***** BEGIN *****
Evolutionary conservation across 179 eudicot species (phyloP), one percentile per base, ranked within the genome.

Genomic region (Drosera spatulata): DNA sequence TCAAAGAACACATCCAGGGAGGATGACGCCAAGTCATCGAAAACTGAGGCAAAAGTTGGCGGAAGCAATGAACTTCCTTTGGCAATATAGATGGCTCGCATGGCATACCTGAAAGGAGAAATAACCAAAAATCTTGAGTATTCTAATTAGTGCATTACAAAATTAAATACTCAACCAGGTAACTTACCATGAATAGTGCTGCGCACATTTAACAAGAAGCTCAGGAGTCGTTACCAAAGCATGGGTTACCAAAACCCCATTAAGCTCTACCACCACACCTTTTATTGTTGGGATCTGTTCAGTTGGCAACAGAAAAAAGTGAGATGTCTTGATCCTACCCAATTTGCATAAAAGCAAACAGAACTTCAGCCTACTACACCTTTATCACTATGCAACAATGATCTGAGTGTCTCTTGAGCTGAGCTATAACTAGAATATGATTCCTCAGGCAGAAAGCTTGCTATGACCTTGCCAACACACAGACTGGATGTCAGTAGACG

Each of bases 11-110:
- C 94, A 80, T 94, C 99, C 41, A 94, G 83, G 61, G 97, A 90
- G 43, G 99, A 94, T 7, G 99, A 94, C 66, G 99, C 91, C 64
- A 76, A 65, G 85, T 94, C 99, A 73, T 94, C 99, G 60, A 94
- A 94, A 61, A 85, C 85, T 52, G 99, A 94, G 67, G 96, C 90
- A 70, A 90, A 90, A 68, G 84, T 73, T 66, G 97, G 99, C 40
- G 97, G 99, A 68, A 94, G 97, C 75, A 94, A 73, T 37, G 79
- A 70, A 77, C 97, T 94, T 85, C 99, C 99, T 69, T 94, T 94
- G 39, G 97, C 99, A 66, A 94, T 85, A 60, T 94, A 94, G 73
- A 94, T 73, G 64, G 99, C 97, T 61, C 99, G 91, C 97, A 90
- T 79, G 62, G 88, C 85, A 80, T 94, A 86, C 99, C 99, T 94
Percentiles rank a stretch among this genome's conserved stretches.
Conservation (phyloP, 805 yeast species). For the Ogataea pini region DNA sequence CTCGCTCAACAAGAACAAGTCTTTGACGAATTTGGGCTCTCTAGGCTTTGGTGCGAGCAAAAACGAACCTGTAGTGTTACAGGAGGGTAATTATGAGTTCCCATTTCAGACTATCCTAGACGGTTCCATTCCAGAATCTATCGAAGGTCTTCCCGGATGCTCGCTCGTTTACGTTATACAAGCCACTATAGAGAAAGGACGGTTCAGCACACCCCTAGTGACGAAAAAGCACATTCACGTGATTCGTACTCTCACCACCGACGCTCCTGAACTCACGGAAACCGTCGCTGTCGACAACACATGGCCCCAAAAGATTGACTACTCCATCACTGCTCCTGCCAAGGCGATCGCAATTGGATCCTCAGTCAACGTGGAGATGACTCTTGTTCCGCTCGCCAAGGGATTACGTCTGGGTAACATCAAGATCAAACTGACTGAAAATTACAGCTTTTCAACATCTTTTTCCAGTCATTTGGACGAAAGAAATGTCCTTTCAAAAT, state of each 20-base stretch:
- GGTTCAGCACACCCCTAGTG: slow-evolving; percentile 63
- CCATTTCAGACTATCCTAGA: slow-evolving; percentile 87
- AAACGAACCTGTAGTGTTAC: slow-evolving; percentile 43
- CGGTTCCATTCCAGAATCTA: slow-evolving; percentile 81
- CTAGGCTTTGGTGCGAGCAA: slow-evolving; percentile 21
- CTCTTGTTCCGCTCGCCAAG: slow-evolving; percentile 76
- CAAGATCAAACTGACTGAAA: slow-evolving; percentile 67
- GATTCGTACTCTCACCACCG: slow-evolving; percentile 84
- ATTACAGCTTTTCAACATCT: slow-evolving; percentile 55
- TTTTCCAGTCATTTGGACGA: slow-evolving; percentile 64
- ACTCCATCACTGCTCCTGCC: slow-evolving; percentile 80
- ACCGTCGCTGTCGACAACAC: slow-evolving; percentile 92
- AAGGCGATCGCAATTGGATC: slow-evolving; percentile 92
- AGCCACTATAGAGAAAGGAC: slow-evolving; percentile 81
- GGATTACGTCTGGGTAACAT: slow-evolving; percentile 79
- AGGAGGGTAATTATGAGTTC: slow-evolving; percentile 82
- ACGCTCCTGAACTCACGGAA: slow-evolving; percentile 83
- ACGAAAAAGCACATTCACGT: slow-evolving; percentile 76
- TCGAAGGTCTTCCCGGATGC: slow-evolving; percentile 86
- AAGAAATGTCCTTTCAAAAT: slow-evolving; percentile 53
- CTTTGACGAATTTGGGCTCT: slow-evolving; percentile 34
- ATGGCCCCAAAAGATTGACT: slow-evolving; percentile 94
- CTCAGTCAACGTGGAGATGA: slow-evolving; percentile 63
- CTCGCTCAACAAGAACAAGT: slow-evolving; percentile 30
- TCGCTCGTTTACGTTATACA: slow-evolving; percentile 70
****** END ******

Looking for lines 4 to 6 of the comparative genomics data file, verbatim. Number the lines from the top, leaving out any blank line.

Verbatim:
- C 94, A 80, T 94, C 99, C 41, A 94, G 83, G 61, G 97, A 90
- G 43, G 99, A 94, T 7, G 99, A 94, C 66, G 99, C 91, C 64
- A 76, A 65, G 85, T 94, C 99, A 73, T 94, C 99, G 60, A 94